Thames Valley motorists’ licences revoked if they fail number plate test

Police
Police

Motorists stopped by the police in Thames Valley will be asked to read a number plate from 20m and those who fail will have their licences revoked in a month-long campaign.

Road safety charity Brake is teaming up with police forces in Thames Valley, Hampshire and West Midlands for the campaign to raise awareness of driver vision in September.

Data will be collected from each test to improve the understanding of the extent of poor driver eyesight on our roads, which is thought to be vastly underreported in Government statistics.

Sergeant Rob Heard, representing the police forces taking part in the campaign, said: “All of us require good vision to drive safely on our roads - not being able to see a hazard or react to a situation quickly enough can have catastrophic consequences.

“The legal limit is being able to read a number plate at 20m, around 5 car lengths, however this is a minimum requirement and a regular eyesight test with an optician is a must if we are going to be safe on the road.

“Since 2013, the Police have a new procedure – Cassie’s Law - to fast track notification to the DVLA should they find someone who cannot read a number plate at 20m in daylight conditions.

“Offending motorists will within an hour have their licence revoked and face prosecution. During September, we will be carrying out 20m number plate checks at every opportunity and those who fail will have their licences revoked.

“I hope we do not find anyone and everyone makes sure they are safe to read the road ahead.”

This activity is part of a wider campaign to encourage the public and the Government to take driver vision seriously.

An estimated 1.5m UK licence holders have never had an eye test and crashes involving a driver with defective eyesight are thought to cause 2,900 casualties every year on the UK’s roads.

However, Brake believes the UK’s driver vision testing is inadequate and antiquated, requiring only a 20m number plate check when taking the driving test and nothing else for the rest of a driver’s life – one of only five EU countries to have such low standards.

The charity, alongside Vision Express, is urging the Government to tighten up UK driver vision laws and make eyesight testing compulsory before the driving test and each time a driver renews their photocard licence.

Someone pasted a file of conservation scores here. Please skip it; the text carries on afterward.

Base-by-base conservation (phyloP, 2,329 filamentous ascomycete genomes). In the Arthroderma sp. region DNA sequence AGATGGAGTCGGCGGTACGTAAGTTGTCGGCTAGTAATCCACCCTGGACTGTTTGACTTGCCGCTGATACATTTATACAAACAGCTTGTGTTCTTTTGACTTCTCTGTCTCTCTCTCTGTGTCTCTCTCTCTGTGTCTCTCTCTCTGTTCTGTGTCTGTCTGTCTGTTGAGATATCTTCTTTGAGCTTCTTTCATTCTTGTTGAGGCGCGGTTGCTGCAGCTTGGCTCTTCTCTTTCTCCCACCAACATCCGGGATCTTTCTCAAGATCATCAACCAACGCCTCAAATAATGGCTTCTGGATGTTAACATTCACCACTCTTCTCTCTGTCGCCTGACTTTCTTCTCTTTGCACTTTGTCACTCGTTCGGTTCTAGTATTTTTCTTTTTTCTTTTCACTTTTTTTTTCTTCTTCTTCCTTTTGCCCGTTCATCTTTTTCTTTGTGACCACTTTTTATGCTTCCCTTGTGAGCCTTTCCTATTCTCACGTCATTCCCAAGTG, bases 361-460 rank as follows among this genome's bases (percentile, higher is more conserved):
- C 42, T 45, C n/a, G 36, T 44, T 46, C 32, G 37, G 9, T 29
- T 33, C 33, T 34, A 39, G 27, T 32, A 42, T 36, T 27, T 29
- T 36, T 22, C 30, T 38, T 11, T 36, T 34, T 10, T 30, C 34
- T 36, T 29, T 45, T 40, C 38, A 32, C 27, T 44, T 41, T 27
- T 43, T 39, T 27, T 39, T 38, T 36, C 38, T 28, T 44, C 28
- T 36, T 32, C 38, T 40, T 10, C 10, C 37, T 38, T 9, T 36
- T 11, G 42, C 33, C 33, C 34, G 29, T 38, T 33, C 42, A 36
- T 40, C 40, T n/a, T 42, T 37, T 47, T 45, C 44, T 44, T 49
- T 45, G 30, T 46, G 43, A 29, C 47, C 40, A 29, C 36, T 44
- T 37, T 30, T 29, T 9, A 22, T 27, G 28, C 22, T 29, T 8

Brake director of campaigns Joshua Harris said: “It stands to reason that good eyesight is fundamental to safe driving, yet our current licensing system does not do enough to protect us from drivers with poor vision.

“It is frankly madness that there is no mandatory requirement on drivers to have an eye test throughout the course of their driving life, other than the disproven 20m number plate test when taking the driving test.

“Only by introducing rigorous and professional eye tests can we fully tackle the problem of unsafe drivers on our roads.

“Partnering with the police on this campaign will help us understand the extent of poor driver vision in the UK, an issue where good data is lacking.

“This is the first-step on the road to ensuring that good eyesight is a given on UK roads – the public shouldn’t expect anything less.”

Jonathan Lawson, chief executive of Vision Express, added: “We believe official government statistics on the impact of poor sight on road safety are the tip of the iceberg and we know the public feel the same as we do about tackling poor driver vision.

“A recent survey commissioned by Vision Express showed that 75 per cent want a recent eye test to be mandatory when renewing a driving licence.

“We fully support Brake in spearheading initiatives that encourage motorists to consider if their vision is fit to drive before they get behind the wheel.

“A vehicle driven by someone with substandard vision is a lethal weapon, it’s as simple as that.

“Deaths are occurring because some motorists are wilfully neglecting to get an eye test, putting lives in danger.

“That has to stop and we’re committed to working with Brake, the police and road safety organisations to put pressure on the Government to take action.”